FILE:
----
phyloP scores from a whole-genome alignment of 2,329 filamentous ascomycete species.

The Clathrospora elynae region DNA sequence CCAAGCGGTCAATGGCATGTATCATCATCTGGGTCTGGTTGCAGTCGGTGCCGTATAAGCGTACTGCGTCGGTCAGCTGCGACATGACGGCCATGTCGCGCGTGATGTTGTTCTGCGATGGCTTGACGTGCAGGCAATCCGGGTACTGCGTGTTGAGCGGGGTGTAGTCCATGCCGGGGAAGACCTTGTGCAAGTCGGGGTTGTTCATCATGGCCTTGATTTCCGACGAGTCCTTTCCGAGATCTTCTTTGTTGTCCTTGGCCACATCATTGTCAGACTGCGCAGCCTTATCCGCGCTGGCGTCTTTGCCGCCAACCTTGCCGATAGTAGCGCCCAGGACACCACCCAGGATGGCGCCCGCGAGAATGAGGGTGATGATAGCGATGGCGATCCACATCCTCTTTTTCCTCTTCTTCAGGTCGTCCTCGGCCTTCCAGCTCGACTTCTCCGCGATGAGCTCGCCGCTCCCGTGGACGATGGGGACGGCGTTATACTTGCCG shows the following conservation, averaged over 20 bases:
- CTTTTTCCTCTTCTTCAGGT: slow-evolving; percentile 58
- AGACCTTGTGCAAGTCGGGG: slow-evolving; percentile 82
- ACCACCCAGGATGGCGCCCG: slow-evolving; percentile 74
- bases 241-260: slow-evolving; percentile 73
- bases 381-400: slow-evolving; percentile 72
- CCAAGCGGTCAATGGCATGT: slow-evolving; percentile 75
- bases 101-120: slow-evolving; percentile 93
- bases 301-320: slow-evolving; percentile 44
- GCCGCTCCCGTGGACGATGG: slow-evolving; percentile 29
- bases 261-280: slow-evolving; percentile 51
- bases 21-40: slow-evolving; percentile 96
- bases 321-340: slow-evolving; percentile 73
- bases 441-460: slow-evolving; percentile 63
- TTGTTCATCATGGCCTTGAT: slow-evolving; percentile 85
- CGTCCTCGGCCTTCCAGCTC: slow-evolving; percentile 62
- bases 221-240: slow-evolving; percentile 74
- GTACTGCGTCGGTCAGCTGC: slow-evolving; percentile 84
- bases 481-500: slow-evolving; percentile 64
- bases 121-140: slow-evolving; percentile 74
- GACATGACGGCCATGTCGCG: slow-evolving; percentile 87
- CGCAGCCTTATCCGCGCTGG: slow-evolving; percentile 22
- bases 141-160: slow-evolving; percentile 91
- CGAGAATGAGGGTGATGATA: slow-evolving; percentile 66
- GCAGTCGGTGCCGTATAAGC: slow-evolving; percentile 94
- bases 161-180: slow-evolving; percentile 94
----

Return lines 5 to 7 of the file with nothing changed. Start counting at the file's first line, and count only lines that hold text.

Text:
- ACCACCCAGGATGGCGCCCG: slow-evolving; percentile 74
- bases 241-260: slow-evolving; percentile 73
- bases 381-400: slow-evolving; percentile 72